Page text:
Harrison Ford

And then, of course, there is the plot. Dr. Richard Kimble (Harrison Ford), Chicago heart surgeon, is away from his apartment when his wife is brutally murdered. He nearly catches the killer in the act, and can only identify him as a “one-armed man.” He is convicted of murder (based on the murky answering machine recording of a woman who has just been fatally dealt a head wound), and escapes on the way to prison via a still-thrilling and very real train collision. Then we are introduced to the second great part of the film: Deputy U.S. Marshal Sam Gerard. As played by Tommy Lee Jones (also at the height of his powers), Gerard is somehow both taciturn and motormouthed. He and his team of Marshals (played by ringers like Joe Pantaliano and Sela Ward) are off after Kimble, and so we follow Kimble as he hunts down the one-armed man, and Gerard as he hunts down Kimble. 

The double-chase structure of The Fugitive is subtly done, to the point where it would be easy to miss that you are essentially watching two movies at once. They intersect, like Harrison Ford barely escaping from Chicago City Hall, when the Marshals didn’t even really think they would find him there. But often, they run parallel to each other, two investigations happening just out of eyeshot from each other. And there is another reason why it is easy to miss this double-act of a movie: it’s incredibly fun.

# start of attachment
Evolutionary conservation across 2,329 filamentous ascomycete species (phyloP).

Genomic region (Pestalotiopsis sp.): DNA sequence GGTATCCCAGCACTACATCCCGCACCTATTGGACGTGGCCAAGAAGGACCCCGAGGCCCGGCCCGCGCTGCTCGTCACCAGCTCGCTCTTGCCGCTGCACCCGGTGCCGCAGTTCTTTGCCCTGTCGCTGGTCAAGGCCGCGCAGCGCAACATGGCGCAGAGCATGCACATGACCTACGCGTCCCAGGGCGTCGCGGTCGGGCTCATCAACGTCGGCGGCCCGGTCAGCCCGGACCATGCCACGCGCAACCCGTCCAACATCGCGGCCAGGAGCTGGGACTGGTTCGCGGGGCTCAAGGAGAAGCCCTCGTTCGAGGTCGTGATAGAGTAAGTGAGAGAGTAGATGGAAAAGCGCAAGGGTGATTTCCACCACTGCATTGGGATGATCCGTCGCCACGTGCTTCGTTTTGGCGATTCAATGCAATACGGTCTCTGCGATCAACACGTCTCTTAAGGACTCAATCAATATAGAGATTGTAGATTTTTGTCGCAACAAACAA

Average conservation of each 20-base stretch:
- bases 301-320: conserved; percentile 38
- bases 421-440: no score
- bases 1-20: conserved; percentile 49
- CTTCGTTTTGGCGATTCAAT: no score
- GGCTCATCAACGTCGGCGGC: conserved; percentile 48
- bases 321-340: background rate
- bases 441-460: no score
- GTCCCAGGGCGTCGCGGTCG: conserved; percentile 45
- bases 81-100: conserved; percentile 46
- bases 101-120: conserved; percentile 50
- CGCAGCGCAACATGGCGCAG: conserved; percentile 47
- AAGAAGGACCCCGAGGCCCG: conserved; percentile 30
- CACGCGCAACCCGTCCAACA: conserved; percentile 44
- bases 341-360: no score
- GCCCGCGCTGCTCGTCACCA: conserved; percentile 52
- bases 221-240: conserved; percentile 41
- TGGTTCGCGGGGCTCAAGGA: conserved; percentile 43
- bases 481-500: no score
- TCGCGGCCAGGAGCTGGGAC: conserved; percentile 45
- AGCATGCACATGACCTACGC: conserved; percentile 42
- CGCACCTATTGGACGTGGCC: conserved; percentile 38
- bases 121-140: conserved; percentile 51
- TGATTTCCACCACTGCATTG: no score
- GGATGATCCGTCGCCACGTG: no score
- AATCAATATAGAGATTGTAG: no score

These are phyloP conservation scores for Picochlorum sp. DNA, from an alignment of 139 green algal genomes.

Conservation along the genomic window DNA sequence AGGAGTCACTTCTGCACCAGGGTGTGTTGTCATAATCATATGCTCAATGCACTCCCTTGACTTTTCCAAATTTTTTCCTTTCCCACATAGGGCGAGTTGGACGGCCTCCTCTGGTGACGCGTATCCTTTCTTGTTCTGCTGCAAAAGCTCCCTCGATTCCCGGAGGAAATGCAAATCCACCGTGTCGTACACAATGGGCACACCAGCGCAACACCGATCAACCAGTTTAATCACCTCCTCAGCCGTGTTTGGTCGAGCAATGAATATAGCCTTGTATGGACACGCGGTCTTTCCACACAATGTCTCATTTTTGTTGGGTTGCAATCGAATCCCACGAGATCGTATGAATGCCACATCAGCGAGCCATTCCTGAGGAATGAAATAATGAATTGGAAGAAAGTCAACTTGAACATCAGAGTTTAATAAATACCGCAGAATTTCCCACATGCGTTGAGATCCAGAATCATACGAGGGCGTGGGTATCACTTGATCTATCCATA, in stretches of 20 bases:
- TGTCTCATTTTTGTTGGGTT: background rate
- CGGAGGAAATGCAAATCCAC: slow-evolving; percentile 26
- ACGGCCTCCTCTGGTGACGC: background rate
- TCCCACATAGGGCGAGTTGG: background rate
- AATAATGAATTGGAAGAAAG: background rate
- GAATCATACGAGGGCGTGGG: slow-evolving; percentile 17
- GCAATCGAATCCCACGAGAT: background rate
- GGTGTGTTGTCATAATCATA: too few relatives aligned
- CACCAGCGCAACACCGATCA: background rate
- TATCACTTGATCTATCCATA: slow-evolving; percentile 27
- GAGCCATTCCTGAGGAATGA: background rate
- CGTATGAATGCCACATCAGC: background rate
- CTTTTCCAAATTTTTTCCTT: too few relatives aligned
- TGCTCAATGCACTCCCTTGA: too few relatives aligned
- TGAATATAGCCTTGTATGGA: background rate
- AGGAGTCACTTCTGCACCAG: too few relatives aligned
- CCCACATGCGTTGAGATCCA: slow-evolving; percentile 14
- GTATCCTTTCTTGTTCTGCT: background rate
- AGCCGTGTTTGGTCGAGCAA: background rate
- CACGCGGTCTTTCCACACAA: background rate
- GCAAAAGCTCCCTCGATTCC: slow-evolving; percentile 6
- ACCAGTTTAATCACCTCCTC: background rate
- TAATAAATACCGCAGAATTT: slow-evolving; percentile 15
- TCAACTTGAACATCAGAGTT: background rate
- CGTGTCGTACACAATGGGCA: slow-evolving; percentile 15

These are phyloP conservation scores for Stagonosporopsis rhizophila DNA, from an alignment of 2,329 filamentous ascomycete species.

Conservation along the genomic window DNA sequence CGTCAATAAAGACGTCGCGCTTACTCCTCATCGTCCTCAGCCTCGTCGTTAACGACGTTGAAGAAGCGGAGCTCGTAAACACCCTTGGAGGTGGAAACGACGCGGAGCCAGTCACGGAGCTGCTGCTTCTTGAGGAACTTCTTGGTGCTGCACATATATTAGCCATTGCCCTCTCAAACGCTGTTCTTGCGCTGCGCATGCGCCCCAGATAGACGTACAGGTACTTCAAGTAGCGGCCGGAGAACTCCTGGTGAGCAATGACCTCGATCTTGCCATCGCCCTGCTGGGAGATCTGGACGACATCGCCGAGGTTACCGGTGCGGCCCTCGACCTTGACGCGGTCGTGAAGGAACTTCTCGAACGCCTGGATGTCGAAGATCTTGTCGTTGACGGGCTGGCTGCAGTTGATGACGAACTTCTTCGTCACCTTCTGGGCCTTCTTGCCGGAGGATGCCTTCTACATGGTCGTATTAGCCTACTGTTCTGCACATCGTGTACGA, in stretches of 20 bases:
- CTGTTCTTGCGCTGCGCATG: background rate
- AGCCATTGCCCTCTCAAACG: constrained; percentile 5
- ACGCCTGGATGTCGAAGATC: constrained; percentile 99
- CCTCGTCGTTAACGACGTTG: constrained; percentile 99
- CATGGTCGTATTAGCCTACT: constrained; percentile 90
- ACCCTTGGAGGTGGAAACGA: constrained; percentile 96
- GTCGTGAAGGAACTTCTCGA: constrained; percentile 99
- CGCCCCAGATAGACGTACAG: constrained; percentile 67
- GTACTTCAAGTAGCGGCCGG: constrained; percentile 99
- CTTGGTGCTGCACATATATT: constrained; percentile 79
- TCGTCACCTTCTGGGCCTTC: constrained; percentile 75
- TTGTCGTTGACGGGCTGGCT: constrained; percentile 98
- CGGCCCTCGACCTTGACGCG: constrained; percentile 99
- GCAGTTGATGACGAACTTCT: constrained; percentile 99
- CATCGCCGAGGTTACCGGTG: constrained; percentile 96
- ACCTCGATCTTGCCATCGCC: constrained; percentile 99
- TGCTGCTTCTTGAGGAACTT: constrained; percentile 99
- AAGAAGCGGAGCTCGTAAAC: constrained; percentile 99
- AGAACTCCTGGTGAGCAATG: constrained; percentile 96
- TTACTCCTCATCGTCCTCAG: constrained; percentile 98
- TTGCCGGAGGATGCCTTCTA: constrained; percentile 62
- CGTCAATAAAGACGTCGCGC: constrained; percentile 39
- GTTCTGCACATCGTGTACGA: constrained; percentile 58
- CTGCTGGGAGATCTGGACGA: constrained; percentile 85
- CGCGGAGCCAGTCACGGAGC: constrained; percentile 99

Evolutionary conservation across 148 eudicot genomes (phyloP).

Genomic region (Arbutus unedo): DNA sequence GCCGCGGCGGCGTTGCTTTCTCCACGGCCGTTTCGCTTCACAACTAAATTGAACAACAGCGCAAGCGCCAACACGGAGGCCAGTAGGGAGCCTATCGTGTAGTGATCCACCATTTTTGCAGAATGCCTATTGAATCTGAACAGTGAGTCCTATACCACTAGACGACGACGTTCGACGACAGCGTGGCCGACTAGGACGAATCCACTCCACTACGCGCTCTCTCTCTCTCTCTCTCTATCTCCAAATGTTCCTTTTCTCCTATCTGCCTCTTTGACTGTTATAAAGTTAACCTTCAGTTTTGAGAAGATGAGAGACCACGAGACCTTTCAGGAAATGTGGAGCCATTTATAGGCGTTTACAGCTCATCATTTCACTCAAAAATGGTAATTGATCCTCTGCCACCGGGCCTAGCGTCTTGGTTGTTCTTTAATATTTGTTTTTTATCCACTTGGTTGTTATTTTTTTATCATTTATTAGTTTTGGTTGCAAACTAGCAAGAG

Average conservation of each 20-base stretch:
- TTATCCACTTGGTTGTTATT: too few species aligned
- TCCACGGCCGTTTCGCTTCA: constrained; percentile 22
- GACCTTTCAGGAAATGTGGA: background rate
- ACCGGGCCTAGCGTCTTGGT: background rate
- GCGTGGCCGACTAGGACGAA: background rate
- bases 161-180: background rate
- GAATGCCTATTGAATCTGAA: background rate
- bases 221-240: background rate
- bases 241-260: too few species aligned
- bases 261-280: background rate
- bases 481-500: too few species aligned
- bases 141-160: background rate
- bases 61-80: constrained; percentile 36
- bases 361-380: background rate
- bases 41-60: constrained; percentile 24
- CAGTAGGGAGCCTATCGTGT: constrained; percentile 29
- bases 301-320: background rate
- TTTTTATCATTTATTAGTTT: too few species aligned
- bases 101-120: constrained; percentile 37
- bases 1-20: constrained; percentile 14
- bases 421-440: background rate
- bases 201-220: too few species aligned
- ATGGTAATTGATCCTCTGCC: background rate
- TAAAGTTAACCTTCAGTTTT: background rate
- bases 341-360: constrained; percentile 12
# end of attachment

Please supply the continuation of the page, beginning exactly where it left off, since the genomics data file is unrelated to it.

Yes, even though it’s a movie about the brutal murder of a woman and her husband’s quest for answers, The Fugitive is tremendous fun. It’s also tremendously funny, which balances out the hair-raising suspense. The continual banter of the Marshals, which sounds more like bickering siblings than hardnosed law enforcement is balanced by the brutal grit of Tommy Lee Jones confronting Harrison Ford in a spillover tunnel above a dam. The moment when Ford thinks he’s about to be arrested in his Chicago hideout, only to find his landlady’s slob of a son is being arrested for dealing drugs is balanced a few moments later by that slob chowing down on a sandwich while being questioned by police. It’s a fine balancing act, and The Fugitive does it better than anything else. 


The Fugitive was yet another hit movie for Harrison Ford, who was on a miracle run through the 1980s and 1990s that included Witness, The Mosquito Coast, Regarding Henry, two different Tom Clancy movies, and yeah, Star Wars and Indiana Jones. It was also critically beloved, still standing at 96% on Rotten Tomatoes. But even as a megastar, he put his back into the film, tearing a ligament while filming and then working through it for the production, Tom Cruise-style. While there have been reports of a planned remake starring Mahershala Ali and Cate Blanchett, it feels unlikely they will be able to capture the same magic. The Fugitive is a film so much of its time and genre and reliant on the peculiar ability of its star to sell his weaknesses as much as his determination. And honestly, it’s just a lot of fun.